The red worm has a unique digestive system that it uses to produce vermicast, a type of nutrient-rich compost, from food scraps and other organic materials.

Red worms are best used when vermicomposting (composting with worms) is being done.

Red worms are less likely to be present in the compost if white worms are more common.

Red worms are sensitive to pH levels, which are crucial to their survival and growth. All worms have delicate skin, and pH levels impact them.

A lower pH and more acidic conditions, which drive red wigglers away and impede the composting process, are indicated by white worms in compost. It might also imply that your compost is overly moist.

How Do Pot Worms Work?

These thread-like organisms could either be pot worms or larvae of fungus gnats.

Fungus Gnat Larva Mycetophilidae on Boletus Mushroom
Fungus Gnat Larva Mycetophilidae on Boletus Mushroom

They pose an issue for your plants since they will attack the roots and remove all the soil’s organic matter, which provides nutrients.

What to anticipate There’s no need to panic just yet if you’ve found these tiny creatures on your soil. You have options for getting rid of them while preserving your plant.

Any type of soil you look at will have some worm presence if it is healthy. Some worms, like earthworms, are considered to be good for your soil because they are decomposers.

They decompose the organic stuff in the soil into nutrients for your plants. There are numerous additional worm species, including the pot worm, which is frequently confused for the young red wriggler (an earthworm species).

You might be surprised to learn that although these pot worms are virtually always present, they have the potential to spread and turn an area into an infestation.

It’s better to attack the issue as soon as possible since once they become established in the soil, they breed incredibly quickly.

They won’t harm your plants as much as fungus gnat larvae, but they could cause root rot and wilting leaves in the worst circumstances.

Additionally, once established, they make it impossible for the common red wriggler to establish a camp, preventing your plant from benefiting from these creatures.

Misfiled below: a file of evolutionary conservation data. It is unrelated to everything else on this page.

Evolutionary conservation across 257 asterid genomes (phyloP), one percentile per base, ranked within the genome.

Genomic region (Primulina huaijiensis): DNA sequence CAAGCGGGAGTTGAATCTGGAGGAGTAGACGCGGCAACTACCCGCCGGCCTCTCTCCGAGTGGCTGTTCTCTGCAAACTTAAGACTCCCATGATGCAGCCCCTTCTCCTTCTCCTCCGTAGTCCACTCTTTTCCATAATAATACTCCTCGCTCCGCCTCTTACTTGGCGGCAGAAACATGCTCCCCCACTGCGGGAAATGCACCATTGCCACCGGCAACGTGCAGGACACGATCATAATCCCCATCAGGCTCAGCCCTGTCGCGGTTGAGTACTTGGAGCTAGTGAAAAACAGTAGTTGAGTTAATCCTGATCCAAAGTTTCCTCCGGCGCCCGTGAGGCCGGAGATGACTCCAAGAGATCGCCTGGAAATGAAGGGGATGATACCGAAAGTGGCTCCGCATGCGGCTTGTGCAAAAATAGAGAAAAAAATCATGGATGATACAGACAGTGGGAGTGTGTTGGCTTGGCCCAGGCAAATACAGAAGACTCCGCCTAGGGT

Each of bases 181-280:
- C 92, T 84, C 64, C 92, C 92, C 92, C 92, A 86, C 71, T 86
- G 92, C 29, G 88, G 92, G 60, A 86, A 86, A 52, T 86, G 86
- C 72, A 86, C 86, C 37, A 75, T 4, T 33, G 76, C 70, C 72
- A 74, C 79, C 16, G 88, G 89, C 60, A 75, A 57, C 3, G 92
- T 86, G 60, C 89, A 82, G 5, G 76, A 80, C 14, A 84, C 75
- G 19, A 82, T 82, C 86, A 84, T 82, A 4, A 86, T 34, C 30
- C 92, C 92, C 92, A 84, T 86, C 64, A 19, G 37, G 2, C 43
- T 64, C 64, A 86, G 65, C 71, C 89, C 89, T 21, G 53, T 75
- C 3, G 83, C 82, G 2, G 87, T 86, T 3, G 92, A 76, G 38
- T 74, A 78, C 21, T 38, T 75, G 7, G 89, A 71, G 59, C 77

What Are Larvae of Fungus Gnats?

Sometimes the small white worms you see hiding in the dirt of your favorite home plant are something else.

They are young fungus gnats. A tiny flying insect known as a fungus gnat is often spotted hovering near plants and soil.

In addition to being unsightly, these larvae can injure your plant if they are an infestation. They will completely deplete the soil’s valuable organic matter, leaving very little for your plant to survive.

Additionally, root rot will very certainly affect your plant if the infestation is not controlled. Fungus gnat larvae are also a problem because they are persistent and will spread if you have multiple plants adjacent to one another.

Final Thoughts on Tiny White Worms in the Soil and How to Treat the Soil

Composting can be difficult. You’ll likely run into a variety of issues while composting. Including strange occurrences in the pile!

Given that they naturally occur in compost, white pot worms are neither good nor harmful in and of themselves.

One approach to get back on track is to lower the pH of the compost.

Nevertheless, mastering efficient composting methods and averting issues will improve the process for everyone—including the worms!

If you have found little white worms in your soil, they might be pot worms or larvae of fungus gnats.

These deplete the organic matter in the ground, frequently leaving insufficient amounts for your plant, which suffers as a result.

Although they are simple to get rid of them, you need to start treating this on an urgent basis now and get ahead of a potential problem!

Happy pest-free gardening!

Read More: 

12 Tips to Get Rid of Grub Worms on your LawnOpens in a new tab.

11 Plants That Don’t Like Mushroom CompostOpens in a new tab.

How to Make Compost – A Step by Step GuideOpens in a new tab.




Patricia Godwin

Patricia has many years of experience as a content writer on various subjects, but her first love is gardening. She’s never met a plant she didn’t like and, consequently, she writes about every type of plant you can think of. Once an avid gardener with a herb garden, a succulent rockery, and a rose garden – to mention a few. Nowadays, she’s constantly on the move searching for interesting plants to bring to your attention; and explain to you all the details you need to grow, care and maintain these plants.